“If we fail to ease life by laying down habits of right thinking and right acting, habits of wrong thinking and wrong acting fix themselves of their own accord.” Charlotte Mason
Identify the habit.
When we identify a new habit that we want to establish we then need to work at that habit. Charlotte wisely encourages us to only work on one habit at a time. I do agree that too many habits worked on at once leads to failure but as a mother I do work on more than one at a time.
A major goal for me as a parent is to lead my children into a strong relationship with God—the Father, the Son and the Holy Spirit. This is a relationship and I don’t want it to become a mechanical habit absent of true communion with God. But there are spiritual disciplines that I know will help them in this relationship. Bible reading, prayer, devotion, worship, giving and church attendance are all habits that need to be established for an effective Christian life. Therefore I make sure these habits are practiced in our home.
I have tried to set up chores in my house so that the children can have success. There is no point trying to set up a habit that has a slim chance of accomplishment.
This is hard in the early years before they can read but once they can read for themselves they need to start coming in to contact with the books themselves so that they can perform the act of knowing.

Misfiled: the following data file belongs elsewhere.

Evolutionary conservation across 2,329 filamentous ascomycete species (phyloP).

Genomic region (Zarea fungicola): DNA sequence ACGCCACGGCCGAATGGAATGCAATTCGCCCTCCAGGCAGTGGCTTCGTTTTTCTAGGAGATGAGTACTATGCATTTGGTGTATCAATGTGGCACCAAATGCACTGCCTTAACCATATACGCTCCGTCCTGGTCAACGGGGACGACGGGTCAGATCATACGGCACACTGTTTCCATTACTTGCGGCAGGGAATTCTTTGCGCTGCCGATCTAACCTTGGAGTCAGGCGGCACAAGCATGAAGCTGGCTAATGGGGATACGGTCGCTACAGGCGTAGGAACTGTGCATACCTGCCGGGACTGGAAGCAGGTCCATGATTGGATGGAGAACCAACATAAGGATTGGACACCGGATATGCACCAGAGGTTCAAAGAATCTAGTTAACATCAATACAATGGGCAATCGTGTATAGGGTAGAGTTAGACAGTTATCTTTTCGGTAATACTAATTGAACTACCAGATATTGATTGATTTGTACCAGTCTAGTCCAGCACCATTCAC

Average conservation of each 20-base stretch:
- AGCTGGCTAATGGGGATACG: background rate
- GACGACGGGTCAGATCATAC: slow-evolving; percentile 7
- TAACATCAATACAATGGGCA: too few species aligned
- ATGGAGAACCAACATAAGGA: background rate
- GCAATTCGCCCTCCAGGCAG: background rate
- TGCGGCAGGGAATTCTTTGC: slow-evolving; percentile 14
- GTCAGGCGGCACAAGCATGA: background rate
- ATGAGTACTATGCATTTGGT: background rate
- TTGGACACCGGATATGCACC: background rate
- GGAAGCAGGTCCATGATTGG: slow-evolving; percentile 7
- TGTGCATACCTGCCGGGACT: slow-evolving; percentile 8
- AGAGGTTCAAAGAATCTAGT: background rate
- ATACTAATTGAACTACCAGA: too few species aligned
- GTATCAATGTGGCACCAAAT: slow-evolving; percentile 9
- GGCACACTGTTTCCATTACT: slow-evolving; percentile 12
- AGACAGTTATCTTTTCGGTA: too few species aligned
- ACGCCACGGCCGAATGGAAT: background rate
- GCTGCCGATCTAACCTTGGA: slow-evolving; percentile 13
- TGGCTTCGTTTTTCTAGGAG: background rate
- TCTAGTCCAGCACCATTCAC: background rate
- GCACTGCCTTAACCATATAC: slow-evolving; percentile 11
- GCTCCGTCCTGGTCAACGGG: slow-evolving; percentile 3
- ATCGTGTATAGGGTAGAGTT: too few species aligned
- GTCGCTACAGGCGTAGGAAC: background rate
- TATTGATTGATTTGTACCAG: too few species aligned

I used to wonder how to do this. How could I organise their day in such a way that they did the work for themselves? In the early days of homeschooling everything was so dependent on me and if I fell off the rails so did everyone else. Since I have been using the workbox system I have found it so much easier to keep them going when I was off on a needed detour.
This encompasses personal habits plus exercise.
Habits of the Mind.
“It is as we have seen disastrous when child or man learns to think in a groove, and shivers like an unaccustomed bather on the steps of a new notion. This danger is perhaps averted by giving children as their daily diet the wise thoughts of great minds, and of many great minds; so that they may gradually and unconsciously get the courage of their opinions.” Charlotte Mason
Allowing our mind to stretch and digest new ideas is a good thing for our children and for ourselves.
A more modern speaker on this topic is Steven Covey. Here is an interview he did for homeschool.com. Seven Habits of a Highly Successful Homeschooler
Again I have been challenged by the power of setting up homeschool habits and in my family. We do have many established good habits already in our home that I am pleased with, but there are still many more to work on.
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We Wanted A Curriculum That Worked For Home Educators
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- We knew how lovely and important it is to learn as a family so we made some lessons and read alouds possible to teach as a group.
- We reduced the time needed for formal academics by crafting our curriculum so our resources and books often teach multiple topics.
- We made each grade fit each state’s syllabus so you can get registered easily.
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- We made it easy to access your lessons and planner when you were out and about or travelling just by picking up your smartphone.